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Perit Dial Int. 1989;9(3):215-9.

Mesothelium secretes lamellar bodies in a similar manner to type II pneumocyte secretion of surfactant.

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  • 1Baxter Healthcare Corporation, W.B. Graham Research Center, Round Lake, Illinois 60073.

Abstract

In the early 1970s it was found that a specific lipid-fixing technique of tissue preparation for electron microscopy (tannic acid-glutaraldehyde) preserved and thus unmasked distinctive inclusions in Type II pneumocytes which were called lamellar bodies. This discovery was the first crucial step in demonstrating that lamellar bodies were the storage granules from which alveolar surfactant was secreted. In a previous study a comparison between mesothelium and Type II pneumocytes showed close ultrastructural similarities. In the present investigation of normal peritoneal tissue from man, monkey, rabbit and mouse, following primary tannic acid-glutaraldehyde fixation and modified embedding procedures similar to those used for lung, examination by transmission electron microscopy demonstrated in all mesothelial cells examined, characteristic lamellar structures similar to those described in Type II pneumocytes. Exocytotic extrusion of lamellar bodies from the apical portion of the mesothelial cell, and the presence of lamellar bodies on the cell surface in a manner identical to that found in Type II pneumocytes was also observed. These findings provide compelling evidence that a process of specialized biosynthesis and secretion of phospholipids similar to that established for Type II pneumocytes also occurs in mesothelial cells.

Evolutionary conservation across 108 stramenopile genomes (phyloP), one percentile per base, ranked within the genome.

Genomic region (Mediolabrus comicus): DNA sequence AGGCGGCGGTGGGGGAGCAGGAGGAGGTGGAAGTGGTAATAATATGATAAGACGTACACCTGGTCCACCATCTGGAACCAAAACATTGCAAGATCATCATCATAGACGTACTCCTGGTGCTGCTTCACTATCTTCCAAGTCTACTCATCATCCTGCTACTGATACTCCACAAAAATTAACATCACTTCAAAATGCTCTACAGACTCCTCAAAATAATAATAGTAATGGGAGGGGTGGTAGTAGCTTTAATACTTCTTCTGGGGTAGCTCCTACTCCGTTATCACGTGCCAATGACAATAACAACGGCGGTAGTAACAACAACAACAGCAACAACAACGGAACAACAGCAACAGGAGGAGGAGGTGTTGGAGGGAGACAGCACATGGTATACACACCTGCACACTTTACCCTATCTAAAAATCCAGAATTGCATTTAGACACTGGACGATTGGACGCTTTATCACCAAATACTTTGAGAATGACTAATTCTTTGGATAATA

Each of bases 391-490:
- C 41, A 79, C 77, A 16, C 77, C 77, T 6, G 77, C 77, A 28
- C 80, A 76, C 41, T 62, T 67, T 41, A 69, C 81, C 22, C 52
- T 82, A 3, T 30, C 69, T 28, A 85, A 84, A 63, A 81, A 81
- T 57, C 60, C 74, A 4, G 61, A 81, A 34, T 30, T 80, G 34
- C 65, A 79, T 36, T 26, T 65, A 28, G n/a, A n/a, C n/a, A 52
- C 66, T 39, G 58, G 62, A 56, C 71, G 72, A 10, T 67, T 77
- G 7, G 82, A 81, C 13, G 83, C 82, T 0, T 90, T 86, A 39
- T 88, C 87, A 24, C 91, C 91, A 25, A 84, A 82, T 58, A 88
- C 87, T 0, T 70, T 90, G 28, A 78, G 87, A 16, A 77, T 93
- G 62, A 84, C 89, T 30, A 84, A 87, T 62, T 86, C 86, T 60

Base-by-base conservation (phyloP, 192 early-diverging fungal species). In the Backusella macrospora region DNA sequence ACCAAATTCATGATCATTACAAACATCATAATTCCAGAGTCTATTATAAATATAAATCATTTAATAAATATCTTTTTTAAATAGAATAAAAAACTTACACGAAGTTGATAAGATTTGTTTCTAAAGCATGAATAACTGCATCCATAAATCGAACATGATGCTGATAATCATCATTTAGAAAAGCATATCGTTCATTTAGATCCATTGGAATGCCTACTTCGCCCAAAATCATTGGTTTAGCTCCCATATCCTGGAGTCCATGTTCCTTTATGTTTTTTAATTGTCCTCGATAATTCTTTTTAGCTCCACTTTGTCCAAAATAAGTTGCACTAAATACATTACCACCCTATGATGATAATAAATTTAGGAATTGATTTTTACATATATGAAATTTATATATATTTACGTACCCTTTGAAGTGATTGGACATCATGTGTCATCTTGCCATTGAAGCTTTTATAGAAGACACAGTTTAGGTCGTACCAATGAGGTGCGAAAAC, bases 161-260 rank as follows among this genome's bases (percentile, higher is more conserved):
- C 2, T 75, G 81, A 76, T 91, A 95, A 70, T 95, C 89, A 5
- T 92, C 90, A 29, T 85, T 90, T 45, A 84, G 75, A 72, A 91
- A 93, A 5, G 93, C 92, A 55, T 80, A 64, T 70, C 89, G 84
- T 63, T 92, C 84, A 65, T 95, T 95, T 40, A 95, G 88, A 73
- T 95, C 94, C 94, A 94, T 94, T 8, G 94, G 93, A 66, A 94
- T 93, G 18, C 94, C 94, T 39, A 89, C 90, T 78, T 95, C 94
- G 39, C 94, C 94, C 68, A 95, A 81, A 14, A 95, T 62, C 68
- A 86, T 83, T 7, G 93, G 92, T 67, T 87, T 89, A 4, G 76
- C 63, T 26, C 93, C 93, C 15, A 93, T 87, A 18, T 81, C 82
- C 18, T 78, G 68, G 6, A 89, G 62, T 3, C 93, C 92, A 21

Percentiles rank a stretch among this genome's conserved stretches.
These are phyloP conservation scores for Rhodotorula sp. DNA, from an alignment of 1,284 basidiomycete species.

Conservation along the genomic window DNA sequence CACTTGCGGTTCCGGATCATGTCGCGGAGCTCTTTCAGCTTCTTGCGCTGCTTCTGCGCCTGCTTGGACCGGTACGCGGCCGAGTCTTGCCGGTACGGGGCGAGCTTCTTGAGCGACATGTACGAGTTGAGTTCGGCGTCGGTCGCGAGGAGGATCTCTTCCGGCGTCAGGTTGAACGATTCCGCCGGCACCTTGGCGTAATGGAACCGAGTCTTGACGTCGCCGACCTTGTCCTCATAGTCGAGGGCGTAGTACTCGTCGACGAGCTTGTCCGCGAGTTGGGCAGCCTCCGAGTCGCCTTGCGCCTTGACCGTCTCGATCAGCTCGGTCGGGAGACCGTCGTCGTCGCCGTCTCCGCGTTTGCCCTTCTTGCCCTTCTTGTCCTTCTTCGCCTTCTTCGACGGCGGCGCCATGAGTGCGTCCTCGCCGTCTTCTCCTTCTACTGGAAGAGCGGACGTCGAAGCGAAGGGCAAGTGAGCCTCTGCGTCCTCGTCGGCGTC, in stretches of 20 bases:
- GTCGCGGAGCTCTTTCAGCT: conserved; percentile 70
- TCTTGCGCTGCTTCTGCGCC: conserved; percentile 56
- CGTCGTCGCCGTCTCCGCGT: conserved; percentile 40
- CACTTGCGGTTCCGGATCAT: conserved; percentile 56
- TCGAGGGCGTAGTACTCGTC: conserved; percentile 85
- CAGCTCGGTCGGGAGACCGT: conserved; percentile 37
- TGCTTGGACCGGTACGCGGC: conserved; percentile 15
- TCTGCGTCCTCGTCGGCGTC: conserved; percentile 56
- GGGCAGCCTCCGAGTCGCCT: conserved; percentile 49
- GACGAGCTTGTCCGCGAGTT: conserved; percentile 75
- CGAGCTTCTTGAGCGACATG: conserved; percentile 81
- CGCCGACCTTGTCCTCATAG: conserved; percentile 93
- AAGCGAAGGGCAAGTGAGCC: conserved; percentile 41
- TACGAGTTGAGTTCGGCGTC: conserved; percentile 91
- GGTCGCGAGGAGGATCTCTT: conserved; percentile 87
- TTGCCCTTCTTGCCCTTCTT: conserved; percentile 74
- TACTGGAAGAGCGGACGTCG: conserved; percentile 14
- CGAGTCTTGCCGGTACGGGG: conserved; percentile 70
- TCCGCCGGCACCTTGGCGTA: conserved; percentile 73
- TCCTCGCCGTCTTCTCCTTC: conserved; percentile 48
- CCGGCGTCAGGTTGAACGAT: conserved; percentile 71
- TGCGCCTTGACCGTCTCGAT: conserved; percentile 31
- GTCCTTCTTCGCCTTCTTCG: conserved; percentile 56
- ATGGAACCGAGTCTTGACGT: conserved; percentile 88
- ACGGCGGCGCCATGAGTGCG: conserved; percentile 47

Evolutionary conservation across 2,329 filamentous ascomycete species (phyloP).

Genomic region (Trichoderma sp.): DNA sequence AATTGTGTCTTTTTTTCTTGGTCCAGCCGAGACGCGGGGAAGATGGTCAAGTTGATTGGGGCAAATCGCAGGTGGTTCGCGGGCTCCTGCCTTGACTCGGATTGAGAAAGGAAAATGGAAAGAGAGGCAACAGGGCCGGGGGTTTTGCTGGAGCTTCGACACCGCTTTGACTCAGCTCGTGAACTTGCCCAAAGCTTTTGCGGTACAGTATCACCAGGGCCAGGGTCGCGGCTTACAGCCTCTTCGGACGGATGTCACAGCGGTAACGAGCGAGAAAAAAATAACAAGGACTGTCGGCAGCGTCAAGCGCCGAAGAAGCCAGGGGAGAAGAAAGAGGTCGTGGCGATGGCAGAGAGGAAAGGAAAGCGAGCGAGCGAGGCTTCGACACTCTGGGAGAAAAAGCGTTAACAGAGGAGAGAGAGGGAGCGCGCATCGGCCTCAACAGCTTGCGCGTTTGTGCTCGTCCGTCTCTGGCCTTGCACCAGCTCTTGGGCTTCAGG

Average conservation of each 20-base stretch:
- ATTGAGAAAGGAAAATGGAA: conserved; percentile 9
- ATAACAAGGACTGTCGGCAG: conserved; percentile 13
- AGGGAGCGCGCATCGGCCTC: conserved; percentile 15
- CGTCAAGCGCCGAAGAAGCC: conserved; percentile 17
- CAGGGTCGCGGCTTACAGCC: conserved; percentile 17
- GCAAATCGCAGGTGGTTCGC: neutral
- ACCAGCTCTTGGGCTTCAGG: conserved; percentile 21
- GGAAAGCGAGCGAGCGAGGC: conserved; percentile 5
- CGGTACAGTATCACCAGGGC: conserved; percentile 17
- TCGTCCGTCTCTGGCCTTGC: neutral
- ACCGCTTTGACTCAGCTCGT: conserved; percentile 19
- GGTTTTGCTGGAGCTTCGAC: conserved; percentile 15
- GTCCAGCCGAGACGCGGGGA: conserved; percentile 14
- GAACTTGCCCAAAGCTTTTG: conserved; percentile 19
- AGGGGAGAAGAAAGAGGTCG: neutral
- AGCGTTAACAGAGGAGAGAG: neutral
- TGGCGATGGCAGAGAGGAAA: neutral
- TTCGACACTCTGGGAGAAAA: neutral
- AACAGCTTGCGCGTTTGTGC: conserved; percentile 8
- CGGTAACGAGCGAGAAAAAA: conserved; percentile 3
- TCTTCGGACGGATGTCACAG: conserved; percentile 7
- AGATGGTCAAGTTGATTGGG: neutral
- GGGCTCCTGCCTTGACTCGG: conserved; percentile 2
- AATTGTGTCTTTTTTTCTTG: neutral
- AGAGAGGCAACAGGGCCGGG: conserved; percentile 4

PMID:
2488369
[PubMed - indexed for MEDLINE]
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